Hundreds of building workers along Sixth Avenue in Manhattan from 49th Street to 42nd Street took a knee in solidarity with Black Lives Matter and those protesting against police brutality Tuesday afternoon.
Members of 32BJ SEIU building workers were joined by City Comptroller Scott Stringer who was calling for new leadership going forward to correct injustices. He added his voice to Kyle Bragg, president of the union who said their plight over the years was also difficult and they were recognizing the suffering of workers who have taken risks to go to work during COVID-19 and the protests jamming city streets.
Union members were also commemorating the 30th Anniversary of the Justice for Janitors movement, which saw in its early days violence against unions and those who would organize for fairness in the workplace. The union also formally voted to endorse the core demands of the Black Lives Matter movement.
President Bragg said the history of the union parallels that of the black lives movement when Latino workers first tried to form a union and were beaten with batons by cops.
“They were met with severe brutality by law enforcement, beaten with batons and some hospitalized,” he said. “The movement they were part of inspired a nation and it helped janitors, cleaners, security workers, airport workers across the country to come together to demand economic justice for all workers regardless of what you look like, your skin color, the one you love – what mattered was we stood up and demanded equity and justice for all workers,” Bragg said.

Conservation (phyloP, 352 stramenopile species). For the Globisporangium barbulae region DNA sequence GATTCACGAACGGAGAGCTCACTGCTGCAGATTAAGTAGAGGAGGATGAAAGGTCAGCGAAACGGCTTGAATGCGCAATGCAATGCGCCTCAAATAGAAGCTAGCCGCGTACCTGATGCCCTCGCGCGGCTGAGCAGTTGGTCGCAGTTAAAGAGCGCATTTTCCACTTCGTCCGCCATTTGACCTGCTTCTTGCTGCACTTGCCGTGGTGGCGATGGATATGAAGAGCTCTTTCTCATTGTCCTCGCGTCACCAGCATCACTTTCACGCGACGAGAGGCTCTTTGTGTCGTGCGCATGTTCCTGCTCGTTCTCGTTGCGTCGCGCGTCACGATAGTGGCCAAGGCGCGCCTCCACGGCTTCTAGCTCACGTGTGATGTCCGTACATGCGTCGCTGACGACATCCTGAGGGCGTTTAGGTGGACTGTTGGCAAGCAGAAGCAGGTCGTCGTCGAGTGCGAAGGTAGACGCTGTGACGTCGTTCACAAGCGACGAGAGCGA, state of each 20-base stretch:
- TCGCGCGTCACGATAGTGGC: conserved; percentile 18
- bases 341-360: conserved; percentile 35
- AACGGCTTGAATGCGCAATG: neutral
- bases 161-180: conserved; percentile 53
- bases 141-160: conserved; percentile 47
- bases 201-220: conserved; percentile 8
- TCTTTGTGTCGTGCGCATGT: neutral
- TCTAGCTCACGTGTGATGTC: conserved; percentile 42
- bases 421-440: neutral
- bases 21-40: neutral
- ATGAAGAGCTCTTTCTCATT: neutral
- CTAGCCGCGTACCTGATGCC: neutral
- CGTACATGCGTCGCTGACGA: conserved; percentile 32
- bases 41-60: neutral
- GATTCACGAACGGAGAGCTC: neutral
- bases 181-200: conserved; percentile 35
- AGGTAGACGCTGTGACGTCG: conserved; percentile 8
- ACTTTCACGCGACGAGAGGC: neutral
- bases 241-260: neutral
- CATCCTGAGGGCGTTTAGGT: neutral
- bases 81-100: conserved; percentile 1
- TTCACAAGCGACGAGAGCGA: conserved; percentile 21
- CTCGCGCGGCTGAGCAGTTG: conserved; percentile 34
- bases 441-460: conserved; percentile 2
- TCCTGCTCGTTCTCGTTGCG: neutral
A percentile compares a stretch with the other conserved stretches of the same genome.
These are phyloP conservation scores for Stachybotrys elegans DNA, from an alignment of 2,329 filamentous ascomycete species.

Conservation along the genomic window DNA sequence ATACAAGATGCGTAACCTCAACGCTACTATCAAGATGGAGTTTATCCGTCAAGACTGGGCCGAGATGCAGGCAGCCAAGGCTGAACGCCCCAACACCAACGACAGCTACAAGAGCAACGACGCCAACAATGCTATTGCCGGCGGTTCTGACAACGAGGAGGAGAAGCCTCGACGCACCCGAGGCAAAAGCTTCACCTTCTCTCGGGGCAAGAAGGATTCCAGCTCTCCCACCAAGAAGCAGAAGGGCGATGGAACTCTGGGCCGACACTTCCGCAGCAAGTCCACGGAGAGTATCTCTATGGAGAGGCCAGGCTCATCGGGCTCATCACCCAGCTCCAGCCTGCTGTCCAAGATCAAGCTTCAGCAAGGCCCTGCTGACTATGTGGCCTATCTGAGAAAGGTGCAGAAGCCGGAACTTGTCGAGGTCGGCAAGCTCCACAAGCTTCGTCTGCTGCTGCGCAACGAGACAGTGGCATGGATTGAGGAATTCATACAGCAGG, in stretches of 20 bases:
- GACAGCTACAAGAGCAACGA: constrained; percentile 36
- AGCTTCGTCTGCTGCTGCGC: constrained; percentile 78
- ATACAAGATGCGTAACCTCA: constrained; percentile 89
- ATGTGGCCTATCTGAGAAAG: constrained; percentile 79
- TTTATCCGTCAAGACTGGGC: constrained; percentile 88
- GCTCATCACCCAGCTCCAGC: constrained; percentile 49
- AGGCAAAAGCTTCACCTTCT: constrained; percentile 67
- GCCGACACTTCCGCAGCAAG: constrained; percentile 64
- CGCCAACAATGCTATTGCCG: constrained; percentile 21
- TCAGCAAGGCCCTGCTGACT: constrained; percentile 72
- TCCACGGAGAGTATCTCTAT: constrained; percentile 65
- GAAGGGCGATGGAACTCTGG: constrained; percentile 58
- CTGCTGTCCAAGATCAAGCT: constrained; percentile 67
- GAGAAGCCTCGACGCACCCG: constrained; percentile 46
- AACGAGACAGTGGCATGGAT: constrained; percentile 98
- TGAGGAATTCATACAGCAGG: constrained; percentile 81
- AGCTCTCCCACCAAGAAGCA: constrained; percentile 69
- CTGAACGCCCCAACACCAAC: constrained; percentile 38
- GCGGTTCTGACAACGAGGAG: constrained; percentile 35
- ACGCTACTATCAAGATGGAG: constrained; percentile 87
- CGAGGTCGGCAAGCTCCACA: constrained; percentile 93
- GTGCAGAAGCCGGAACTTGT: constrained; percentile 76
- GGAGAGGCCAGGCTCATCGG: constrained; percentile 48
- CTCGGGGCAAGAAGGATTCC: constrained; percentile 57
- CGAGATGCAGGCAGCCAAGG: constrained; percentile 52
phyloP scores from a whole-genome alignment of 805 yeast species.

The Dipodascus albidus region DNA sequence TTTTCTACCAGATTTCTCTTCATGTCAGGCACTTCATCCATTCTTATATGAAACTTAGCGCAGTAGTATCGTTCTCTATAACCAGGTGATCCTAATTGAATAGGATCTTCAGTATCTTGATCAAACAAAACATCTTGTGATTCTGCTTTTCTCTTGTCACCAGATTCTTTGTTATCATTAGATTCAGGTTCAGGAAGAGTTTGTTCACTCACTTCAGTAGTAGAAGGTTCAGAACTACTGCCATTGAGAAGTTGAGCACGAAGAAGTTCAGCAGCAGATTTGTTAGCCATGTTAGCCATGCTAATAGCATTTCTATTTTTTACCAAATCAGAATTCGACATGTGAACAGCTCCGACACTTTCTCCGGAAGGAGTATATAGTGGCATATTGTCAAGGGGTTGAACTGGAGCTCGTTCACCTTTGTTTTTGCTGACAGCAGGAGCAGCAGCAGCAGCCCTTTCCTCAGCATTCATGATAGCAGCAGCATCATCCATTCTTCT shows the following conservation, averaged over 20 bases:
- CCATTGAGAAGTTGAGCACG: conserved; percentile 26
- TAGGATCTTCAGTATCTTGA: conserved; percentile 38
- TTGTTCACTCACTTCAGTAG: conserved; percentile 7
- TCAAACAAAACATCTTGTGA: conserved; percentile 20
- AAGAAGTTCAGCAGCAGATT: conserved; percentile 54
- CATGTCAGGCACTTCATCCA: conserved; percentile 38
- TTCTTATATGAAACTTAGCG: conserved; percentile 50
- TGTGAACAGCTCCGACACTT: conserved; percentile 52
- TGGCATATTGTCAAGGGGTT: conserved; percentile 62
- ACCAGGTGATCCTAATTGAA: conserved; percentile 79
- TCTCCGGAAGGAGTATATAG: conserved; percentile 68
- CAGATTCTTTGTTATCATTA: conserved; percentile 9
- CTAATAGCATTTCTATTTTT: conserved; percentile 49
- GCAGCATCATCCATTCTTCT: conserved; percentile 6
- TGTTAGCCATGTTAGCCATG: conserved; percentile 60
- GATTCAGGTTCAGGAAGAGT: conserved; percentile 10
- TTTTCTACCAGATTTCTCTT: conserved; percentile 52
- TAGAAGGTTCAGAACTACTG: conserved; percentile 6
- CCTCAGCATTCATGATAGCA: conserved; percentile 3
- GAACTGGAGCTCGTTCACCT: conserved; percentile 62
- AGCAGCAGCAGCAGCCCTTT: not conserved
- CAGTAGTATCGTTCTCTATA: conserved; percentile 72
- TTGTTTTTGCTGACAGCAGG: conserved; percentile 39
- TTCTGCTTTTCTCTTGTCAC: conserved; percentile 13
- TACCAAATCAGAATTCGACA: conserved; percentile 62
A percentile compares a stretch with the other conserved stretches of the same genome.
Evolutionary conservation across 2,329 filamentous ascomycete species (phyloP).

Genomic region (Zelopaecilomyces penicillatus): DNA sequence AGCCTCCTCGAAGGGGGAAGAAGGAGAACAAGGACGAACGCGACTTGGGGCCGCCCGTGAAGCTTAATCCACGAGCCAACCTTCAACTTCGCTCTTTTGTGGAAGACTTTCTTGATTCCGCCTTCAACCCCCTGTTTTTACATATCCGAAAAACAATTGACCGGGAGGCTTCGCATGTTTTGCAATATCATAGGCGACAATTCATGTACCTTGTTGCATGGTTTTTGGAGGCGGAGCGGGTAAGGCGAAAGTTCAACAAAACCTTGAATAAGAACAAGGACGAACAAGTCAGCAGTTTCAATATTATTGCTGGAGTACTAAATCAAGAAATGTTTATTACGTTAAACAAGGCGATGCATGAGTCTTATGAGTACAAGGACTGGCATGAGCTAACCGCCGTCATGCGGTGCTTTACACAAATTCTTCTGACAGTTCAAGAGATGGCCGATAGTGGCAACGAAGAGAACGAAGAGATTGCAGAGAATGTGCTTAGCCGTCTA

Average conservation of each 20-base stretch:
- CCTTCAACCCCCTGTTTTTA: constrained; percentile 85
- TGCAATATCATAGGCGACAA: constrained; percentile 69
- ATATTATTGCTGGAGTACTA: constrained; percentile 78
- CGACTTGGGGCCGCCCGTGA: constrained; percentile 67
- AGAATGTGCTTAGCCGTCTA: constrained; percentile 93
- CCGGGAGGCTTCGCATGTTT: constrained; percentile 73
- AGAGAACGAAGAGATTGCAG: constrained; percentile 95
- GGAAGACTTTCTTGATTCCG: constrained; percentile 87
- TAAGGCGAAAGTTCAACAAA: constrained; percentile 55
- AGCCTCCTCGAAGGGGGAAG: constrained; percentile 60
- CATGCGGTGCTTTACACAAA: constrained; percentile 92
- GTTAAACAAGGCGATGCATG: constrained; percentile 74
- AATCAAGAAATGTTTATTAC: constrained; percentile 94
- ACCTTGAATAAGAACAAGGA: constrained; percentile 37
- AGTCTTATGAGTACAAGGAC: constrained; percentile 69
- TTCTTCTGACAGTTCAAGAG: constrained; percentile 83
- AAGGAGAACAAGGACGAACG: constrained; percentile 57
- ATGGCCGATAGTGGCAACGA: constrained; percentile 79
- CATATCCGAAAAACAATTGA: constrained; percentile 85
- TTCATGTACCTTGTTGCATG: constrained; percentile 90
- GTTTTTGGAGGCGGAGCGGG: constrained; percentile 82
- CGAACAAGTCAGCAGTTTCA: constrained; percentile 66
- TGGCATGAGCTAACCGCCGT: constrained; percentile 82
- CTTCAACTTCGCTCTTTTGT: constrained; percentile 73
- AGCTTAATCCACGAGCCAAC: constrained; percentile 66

The union’s “essential workers providing services to the public” were essential to the city getting through the pandemic.
“There is a crisis of economic justice linked to the crisis of racial justice – we cannot win without winning for all,” Bragg said. “Our essential workers too great risk to leave their homes and travel to work, dealing with that anxiety of traveling after curfew, alone, and not knowing what the police might do. this is not an indictment of police, but an indictment of the system.”
Stringer was equally supportive of the workers and the Black Lives Matter movement.
“We are here to tell a story that many people don’t want to talk about,” Stringer said. “And that is to recognize the people on front lines who went into the fight with COVID, didn’t worry for themselves, didn’t have protection for themselves, didn’t know how much longer they had, – they were the essential workers and they are the heroes that made sure lives would be saved. Those are the workers who get on trains and are stopped by the police and say can we have to have a conversation. That has to change.”
He said many of the people who died of COVID-19 were those “people government gave up on.”
“It’s time to bring together a new generation of leadership, that understands what people have built, we can no longer have excuses, we cannot talk a good game at a rally but hen the budget comes, you never see investment in our communities,” Stringer said.